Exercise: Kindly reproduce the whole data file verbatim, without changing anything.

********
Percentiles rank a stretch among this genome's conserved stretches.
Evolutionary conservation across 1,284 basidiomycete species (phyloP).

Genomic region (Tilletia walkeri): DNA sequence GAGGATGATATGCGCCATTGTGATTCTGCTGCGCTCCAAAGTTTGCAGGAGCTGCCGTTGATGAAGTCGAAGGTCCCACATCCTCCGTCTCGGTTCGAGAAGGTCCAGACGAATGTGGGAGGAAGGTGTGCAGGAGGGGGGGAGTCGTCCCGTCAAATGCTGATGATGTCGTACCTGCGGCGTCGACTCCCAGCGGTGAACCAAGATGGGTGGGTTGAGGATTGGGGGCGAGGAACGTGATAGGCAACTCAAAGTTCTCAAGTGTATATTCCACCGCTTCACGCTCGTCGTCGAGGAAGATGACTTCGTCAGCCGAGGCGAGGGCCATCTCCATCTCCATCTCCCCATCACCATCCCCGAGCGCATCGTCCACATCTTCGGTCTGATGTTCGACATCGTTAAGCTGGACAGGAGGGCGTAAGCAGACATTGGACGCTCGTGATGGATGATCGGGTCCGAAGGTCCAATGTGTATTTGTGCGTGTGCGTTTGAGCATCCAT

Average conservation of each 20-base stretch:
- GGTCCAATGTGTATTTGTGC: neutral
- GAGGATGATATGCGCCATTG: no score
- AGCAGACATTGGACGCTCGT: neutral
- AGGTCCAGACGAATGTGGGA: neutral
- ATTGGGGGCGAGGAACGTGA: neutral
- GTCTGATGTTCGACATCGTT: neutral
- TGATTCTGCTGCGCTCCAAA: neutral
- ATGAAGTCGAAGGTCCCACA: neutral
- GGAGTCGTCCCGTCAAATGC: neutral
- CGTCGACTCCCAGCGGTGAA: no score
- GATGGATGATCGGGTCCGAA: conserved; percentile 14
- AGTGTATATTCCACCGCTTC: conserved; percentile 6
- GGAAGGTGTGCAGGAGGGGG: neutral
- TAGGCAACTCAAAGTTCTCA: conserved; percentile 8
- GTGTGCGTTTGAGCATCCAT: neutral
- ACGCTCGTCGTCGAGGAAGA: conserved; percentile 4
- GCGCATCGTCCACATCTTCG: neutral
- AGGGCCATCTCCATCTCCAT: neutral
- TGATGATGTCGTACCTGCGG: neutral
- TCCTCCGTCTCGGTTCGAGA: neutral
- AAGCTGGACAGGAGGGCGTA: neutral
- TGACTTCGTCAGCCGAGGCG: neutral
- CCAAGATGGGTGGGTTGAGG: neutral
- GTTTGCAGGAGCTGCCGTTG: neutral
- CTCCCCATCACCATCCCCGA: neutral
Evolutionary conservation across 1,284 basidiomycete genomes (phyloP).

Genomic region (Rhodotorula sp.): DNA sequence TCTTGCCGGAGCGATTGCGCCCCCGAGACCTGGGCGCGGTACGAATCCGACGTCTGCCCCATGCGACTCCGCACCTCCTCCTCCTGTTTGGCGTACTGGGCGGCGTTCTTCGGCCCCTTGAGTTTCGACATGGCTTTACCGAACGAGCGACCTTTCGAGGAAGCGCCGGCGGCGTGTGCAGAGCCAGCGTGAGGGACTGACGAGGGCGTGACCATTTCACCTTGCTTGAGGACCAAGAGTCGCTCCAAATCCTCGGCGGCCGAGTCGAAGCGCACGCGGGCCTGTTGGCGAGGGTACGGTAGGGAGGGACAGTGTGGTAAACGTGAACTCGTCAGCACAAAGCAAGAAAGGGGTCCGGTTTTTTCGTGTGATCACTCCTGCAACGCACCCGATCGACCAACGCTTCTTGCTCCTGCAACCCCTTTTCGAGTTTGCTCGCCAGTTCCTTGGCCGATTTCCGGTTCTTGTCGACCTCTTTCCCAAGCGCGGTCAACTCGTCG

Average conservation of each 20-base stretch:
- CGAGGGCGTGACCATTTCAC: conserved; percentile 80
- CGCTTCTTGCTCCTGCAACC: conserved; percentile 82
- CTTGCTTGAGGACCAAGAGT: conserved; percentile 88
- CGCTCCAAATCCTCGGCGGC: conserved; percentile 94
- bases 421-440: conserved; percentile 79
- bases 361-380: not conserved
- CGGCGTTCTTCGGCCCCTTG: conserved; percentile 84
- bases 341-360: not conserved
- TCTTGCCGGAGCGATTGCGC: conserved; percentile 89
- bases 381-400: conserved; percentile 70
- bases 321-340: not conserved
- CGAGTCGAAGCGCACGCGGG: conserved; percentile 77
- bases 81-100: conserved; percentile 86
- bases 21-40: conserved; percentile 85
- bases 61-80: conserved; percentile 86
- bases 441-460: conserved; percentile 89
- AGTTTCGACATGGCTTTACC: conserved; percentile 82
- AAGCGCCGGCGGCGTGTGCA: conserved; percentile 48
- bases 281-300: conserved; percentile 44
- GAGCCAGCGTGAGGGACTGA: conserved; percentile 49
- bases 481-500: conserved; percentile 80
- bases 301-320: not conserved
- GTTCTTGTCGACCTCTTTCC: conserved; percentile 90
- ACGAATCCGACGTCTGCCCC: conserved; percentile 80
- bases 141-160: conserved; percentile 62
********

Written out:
Percentiles rank a stretch among this genome's conserved stretches.
Evolutionary conservation across 1,284 basidiomycete species (phyloP).

Genomic region (Tilletia walkeri): DNA sequence GAGGATGATATGCGCCATTGTGATTCTGCTGCGCTCCAAAGTTTGCAGGAGCTGCCGTTGATGAAGTCGAAGGTCCCACATCCTCCGTCTCGGTTCGAGAAGGTCCAGACGAATGTGGGAGGAAGGTGTGCAGGAGGGGGGGAGTCGTCCCGTCAAATGCTGATGATGTCGTACCTGCGGCGTCGACTCCCAGCGGTGAACCAAGATGGGTGGGTTGAGGATTGGGGGCGAGGAACGTGATAGGCAACTCAAAGTTCTCAAGTGTATATTCCACCGCTTCACGCTCGTCGTCGAGGAAGATGACTTCGTCAGCCGAGGCGAGGGCCATCTCCATCTCCATCTCCCCATCACCATCCCCGAGCGCATCGTCCACATCTTCGGTCTGATGTTCGACATCGTTAAGCTGGACAGGAGGGCGTAAGCAGACATTGGACGCTCGTGATGGATGATCGGGTCCGAAGGTCCAATGTGTATTTGTGCGTGTGCGTTTGAGCATCCAT

Average conservation of each 20-base stretch:
- GGTCCAATGTGTATTTGTGC: neutral
- GAGGATGATATGCGCCATTG: no score
- AGCAGACATTGGACGCTCGT: neutral
- AGGTCCAGACGAATGTGGGA: neutral
- ATTGGGGGCGAGGAACGTGA: neutral
- GTCTGATGTTCGACATCGTT: neutral
- TGATTCTGCTGCGCTCCAAA: neutral
- ATGAAGTCGAAGGTCCCACA: neutral
- GGAGTCGTCCCGTCAAATGC: neutral
- CGTCGACTCCCAGCGGTGAA: no score
- GATGGATGATCGGGTCCGAA: conserved; percentile 14
- AGTGTATATTCCACCGCTTC: conserved; percentile 6
- GGAAGGTGTGCAGGAGGGGG: neutral
- TAGGCAACTCAAAGTTCTCA: conserved; percentile 8
- GTGTGCGTTTGAGCATCCAT: neutral
- ACGCTCGTCGTCGAGGAAGA: conserved; percentile 4
- GCGCATCGTCCACATCTTCG: neutral
- AGGGCCATCTCCATCTCCAT: neutral
- TGATGATGTCGTACCTGCGG: neutral
- TCCTCCGTCTCGGTTCGAGA: neutral
- AAGCTGGACAGGAGGGCGTA: neutral
- TGACTTCGTCAGCCGAGGCG: neutral
- CCAAGATGGGTGGGTTGAGG: neutral
- GTTTGCAGGAGCTGCCGTTG: neutral
- CTCCCCATCACCATCCCCGA: neutral
Evolutionary conservation across 1,284 basidiomycete genomes (phyloP).

Genomic region (Rhodotorula sp.): DNA sequence TCTTGCCGGAGCGATTGCGCCCCCGAGACCTGGGCGCGGTACGAATCCGACGTCTGCCCCATGCGACTCCGCACCTCCTCCTCCTGTTTGGCGTACTGGGCGGCGTTCTTCGGCCCCTTGAGTTTCGACATGGCTTTACCGAACGAGCGACCTTTCGAGGAAGCGCCGGCGGCGTGTGCAGAGCCAGCGTGAGGGACTGACGAGGGCGTGACCATTTCACCTTGCTTGAGGACCAAGAGTCGCTCCAAATCCTCGGCGGCCGAGTCGAAGCGCACGCGGGCCTGTTGGCGAGGGTACGGTAGGGAGGGACAGTGTGGTAAACGTGAACTCGTCAGCACAAAGCAAGAAAGGGGTCCGGTTTTTTCGTGTGATCACTCCTGCAACGCACCCGATCGACCAACGCTTCTTGCTCCTGCAACCCCTTTTCGAGTTTGCTCGCCAGTTCCTTGGCCGATTTCCGGTTCTTGTCGACCTCTTTCCCAAGCGCGGTCAACTCGTCG

Average conservation of each 20-base stretch:
- CGAGGGCGTGACCATTTCAC: conserved; percentile 80
- CGCTTCTTGCTCCTGCAACC: conserved; percentile 82
- CTTGCTTGAGGACCAAGAGT: conserved; percentile 88
- CGCTCCAAATCCTCGGCGGC: conserved; percentile 94
- bases 421-440: conserved; percentile 79
- bases 361-380: not conserved
- CGGCGTTCTTCGGCCCCTTG: conserved; percentile 84
- bases 341-360: not conserved
- TCTTGCCGGAGCGATTGCGC: conserved; percentile 89
- bases 381-400: conserved; percentile 70
- bases 321-340: not conserved
- CGAGTCGAAGCGCACGCGGG: conserved; percentile 77
- bases 81-100: conserved; percentile 86
- bases 21-40: conserved; percentile 85
- bases 61-80: conserved; percentile 86
- bases 441-460: conserved; percentile 89
- AGTTTCGACATGGCTTTACC: conserved; percentile 82
- AAGCGCCGGCGGCGTGTGCA: conserved; percentile 48
- bases 281-300: conserved; percentile 44
- GAGCCAGCGTGAGGGACTGA: conserved; percentile 49
- bases 481-500: conserved; percentile 80
- bases 301-320: not conserved
- GTTCTTGTCGACCTCTTTCC: conserved; percentile 90
- ACGAATCCGACGTCTGCCCC: conserved; percentile 80
- bases 141-160: conserved; percentile 62